## Theoretical considerations in the use of scalar-tensor theories of gravity in inflationary models

##### Abstract

The inflationary paradigm is one which was designed to answer questions that
arose from classical Hot Big Bang cosmology. The period of rapid expansion in
the early Universe provides a mechanism to solve the flatness, horizon and relic
problems. More importantly, since the theory was first introduced it has been
realised that it also provides a mechanism to generate the initial perturbations
from which structure in the Universe can grow.
In the zoo of potential inflationary models there is a dominant class: slow-roll
inflation. The idea that the energy density of the inflationary field is dominated
by its potential highly simplifies the calculations required to predict observable
quantities. This simplification relies on all the information required to know the
subsequent dynamics of the field to be encoded in the space ϕ− ˙ϕ; it must be an
effective phase space. I show that ϕ−˙ϕ can be considered to be such a space for the
most general scalar-tensor theory which gives second-order equations of motion:
Horndeski theory. There are theoretical issues associated with this reduction that
are illuminated through specific examples in which they occur.
A theoretical issue with inflation is that there is an overabundance of models, with
some capable of predicting any value of the possible observables. The second
block of work in this thesis looks at a particular set of models that make the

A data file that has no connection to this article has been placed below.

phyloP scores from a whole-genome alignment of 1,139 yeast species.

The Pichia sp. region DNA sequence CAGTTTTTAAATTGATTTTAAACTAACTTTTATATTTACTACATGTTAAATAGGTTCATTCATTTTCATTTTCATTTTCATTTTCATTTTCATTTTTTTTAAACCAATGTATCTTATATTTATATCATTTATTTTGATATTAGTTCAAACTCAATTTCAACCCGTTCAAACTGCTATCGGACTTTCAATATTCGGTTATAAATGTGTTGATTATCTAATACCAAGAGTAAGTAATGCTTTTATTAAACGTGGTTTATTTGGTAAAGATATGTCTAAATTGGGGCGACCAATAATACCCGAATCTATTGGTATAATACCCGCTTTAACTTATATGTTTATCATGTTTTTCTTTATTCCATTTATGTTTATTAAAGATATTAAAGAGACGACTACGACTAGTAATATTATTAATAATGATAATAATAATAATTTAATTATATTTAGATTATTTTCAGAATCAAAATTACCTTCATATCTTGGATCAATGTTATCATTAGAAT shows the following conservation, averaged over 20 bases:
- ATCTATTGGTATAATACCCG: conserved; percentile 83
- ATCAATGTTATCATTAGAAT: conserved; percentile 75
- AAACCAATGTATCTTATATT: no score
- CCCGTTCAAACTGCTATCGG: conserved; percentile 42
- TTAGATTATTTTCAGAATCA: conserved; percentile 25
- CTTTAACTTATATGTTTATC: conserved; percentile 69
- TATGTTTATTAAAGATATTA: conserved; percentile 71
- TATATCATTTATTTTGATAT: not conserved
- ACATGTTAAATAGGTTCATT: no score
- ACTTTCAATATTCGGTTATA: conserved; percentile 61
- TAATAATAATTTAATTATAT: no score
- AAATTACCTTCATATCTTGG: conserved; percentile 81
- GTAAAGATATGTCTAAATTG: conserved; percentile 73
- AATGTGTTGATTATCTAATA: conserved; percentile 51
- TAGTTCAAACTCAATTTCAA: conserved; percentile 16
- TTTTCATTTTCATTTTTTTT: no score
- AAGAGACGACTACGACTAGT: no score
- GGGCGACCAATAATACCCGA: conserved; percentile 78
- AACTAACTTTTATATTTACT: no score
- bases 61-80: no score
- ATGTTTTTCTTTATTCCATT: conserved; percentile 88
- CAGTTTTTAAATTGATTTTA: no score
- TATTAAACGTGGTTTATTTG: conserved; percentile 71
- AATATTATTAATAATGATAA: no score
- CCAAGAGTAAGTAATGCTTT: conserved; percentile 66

same observational prediction. These “attractor” models utilise a non-minimal
coupling between the inflationary fields and gravity and are studied in depth,
both in the case of one and several fields.
Firstly, I examine the Universal Attractors, a single field subset of these models.
I show, in detail, the observational prediction such a model makes in the case
of a strong non-minimal coupling and then examine the constraints it would
be possible to put on such a coupling if a confirmed detection of primordial
gravitational waves was made. Despite the discussion existing in the literature
there is a small deviation of the Universal Attractor models from the predictions of
the Starobinsky model. Furthermore, the coupling, ξ is found to be constrained
so that |ξ| < 1 in the case where there a level of detectable primordial tensor
modes.
While the attractor models have an effective one-field description in reality there
are several other fields that are assumed to be fixed during the inflationary phase.
This claim requires careful examination as the field-space of the models generally
is not flat. This curvature can cause a destabilising effect with certain parameters
and so I investigate how susceptible the ξ-attractors and related models are to the
destabilisation. A key result of this chapter is to highlight how important it is to
not rely on the slow-roll approximation when assessing the effect of the instability,
as the region where the effect begins to become large corresponds with the region
where slow-roll begins to break down. Assuming the slow-roll approximation
is valid leads to an over-estimation of the effect that the instability mechanism
has. Despite this, some of the models considered are seen to experience the
instability for certain ranges of model parameters. Making the assumption that
any occurrence of the instability will, at the very least, move the observational
prediction of the model outside the currently constrained range allows a constraint
on the model parameter in question which directly translates to a theoretical lower
bound on the tensor-scalar ratio, r > 0.0005.